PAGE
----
Sweden does not stop the Tobin tax

Sweden does not try to stop that a Tobin Tax is introduced in the EU. Eleven countries have therefore given the green light to introduce a tax on financial transactions.

- Sweden has no intention of participating in a financial tax. We believe that it is a tax that is harmful to the growth and real wages, said Finance Minister Anders Borg.

- But we will vote yes to the other countries going ahead with it. We have had serious objections to the process; we would like to have had clear proposals before a vote and been able to get it rooted in parliaments. But now there are a number of countries who think that this is an important part of their emergency policies and that is why we do not block it.

The Swedish government has been one of the toughest opponents of the introduction of a financial tax in the EU. But when eleven countries, with Germany and France in the lead now demand to initiate a so-called deepening EU cooperation with such a tax, the government has chosen not to stop it.

It will now be the eleven countries alone who decide how the financial tax should be designed. The tax can also affects the financial market in Sweden.

The European Commission has proposed that the tax should cover trade in all stocks and bonds, and that it should even apply transactions where only one party is in any of the eleven countries. This would mean that the Swedish bank business may suffer tax if the buyer or seller is in one of these countries.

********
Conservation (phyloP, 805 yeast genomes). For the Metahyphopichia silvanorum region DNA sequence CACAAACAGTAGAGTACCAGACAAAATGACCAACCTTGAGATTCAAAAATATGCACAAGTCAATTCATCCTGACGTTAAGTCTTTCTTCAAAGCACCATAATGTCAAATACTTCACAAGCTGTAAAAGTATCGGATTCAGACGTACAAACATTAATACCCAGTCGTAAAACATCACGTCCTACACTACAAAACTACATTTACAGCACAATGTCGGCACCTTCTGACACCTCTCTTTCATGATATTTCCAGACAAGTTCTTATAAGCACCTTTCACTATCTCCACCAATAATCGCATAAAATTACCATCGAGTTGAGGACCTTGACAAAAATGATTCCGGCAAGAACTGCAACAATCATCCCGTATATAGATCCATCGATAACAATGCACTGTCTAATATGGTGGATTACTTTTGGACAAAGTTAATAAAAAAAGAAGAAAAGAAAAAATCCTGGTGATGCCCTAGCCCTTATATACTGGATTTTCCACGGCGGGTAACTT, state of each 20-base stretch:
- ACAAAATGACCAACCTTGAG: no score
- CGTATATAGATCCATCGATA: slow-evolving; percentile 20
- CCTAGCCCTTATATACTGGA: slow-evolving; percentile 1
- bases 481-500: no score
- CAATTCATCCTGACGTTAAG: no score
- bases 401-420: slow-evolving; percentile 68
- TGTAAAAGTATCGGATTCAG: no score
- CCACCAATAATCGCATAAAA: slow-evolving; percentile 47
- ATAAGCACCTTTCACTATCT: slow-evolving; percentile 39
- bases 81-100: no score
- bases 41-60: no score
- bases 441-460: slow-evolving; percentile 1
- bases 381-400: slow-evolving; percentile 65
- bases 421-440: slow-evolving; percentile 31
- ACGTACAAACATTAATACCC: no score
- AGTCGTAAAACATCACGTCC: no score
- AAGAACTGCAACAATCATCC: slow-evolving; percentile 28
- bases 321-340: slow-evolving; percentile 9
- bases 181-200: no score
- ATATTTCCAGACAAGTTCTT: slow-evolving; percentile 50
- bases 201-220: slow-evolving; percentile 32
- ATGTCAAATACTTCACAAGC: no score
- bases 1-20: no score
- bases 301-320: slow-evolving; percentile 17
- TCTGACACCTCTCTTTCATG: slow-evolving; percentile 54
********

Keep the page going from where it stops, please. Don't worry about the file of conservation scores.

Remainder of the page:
- We do not know how it will affect Sweden. We think that is disturbing, says Anders Borg.

- All of the Swedish Parliament had sharp criticism against this proposal. We believe that this should be done as narrow as possible so it has as little as possible negative impact of European cooperation.

But after the go-ahead from the EU, only the countries that make the decisions about the design of the tax will participate in the collaboration. Other EU countries may be involved in the discussions but have no decision-making authority.

The European Commission has proposed a tax of 0.1 percent on both the buyer and seller side. For derivative contracts, the proposal means a tax of 0.01 percent.

The eleven countries wishing to impose financial tax are Germany, France, Italy, Spain, Austria, Belgium, Portugal, Slovenia, Slovakia, Estonia and Greece.

The Netherlands is also interested in participating, provided that the pension fund companies are exempt from the tax.

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